With stores spread out across the nation, it can be difficult for property owners and maintenance managers to create a sealcoating program with the right materials for each site. For this approach, expertise is critical. Relying on a contractor who does not specialize in sealcoat products can result in ineffective treatment, not to mention frustration and even the potential for lost revenue. Listed below are questions and general answers to issues that should be raised during the contractor-qualification process. Be sure to seek specific responses for each of your sites, as answers will vary depending on unique factors such as pavement traffic load and property location.
1. When should sealant be applied?
Apply sealant sooner rather than later! There are greater long term benefits of sealcoating on pavements in relatively good condition compared to relatively poor condition. As a general rule of thumb, pavements should be sealed between 6 months and 1 year after initial installation. Also, before beginning to apply the sealcoat, ensure that the contractor repairs all potholes, cracks and thoroughly cleans the parking lot.
2. At what temperature should sealant be applied?
Sealants are best applied at pavement temperatures above 50 degrees Fahrenheit during and for a minimum of 48 hours after application.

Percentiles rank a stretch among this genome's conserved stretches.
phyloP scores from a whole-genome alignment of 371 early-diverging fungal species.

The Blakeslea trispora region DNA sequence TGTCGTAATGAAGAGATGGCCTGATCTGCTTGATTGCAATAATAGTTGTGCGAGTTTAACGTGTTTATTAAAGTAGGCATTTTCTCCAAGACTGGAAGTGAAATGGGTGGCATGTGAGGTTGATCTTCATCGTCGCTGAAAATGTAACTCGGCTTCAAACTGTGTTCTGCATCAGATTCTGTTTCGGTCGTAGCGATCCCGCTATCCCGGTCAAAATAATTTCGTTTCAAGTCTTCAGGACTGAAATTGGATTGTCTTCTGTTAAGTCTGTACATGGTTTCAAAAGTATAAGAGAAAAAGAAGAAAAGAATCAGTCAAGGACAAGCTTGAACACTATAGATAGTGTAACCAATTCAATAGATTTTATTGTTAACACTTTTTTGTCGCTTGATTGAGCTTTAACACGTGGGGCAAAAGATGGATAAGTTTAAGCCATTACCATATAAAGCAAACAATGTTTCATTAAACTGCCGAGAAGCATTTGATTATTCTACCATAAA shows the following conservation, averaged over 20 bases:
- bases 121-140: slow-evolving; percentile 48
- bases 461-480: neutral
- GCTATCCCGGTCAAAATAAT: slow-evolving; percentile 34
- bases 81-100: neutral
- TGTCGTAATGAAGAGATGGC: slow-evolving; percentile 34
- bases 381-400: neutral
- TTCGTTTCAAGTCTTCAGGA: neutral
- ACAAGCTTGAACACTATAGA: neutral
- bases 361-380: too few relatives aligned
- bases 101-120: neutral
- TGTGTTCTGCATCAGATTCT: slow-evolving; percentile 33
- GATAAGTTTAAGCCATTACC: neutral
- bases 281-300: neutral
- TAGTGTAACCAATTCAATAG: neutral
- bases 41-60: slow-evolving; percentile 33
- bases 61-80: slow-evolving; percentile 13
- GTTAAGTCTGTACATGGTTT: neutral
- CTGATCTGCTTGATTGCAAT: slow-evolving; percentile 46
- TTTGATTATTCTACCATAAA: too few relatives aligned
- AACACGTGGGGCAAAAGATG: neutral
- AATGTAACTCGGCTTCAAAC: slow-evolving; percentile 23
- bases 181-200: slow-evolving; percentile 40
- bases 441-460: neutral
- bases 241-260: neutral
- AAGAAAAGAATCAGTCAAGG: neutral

3. How often should it be reapplied?
The answer depends on many variables including the type of sealant used, traffic volume and pavement condition before application. However, in general, after initial application, sealcoat should be applied every 24 to 48 months depending on the sealant used for the job.
4. Should different areas of the country use different sealants?
Premium sealcoat products maintain flexibility and adhesion in both high- and low-temperature r anges. However, for the most economical results, most U.S. contractors west of the Rockies will use an asphalt-based sealant. Moving to the east from the Rockies, contractors may use either asphalt-based sealants or sealants with a refined tar base. Although they differ in longevity, both types of sealants can offer a satisfactory sealcoat job.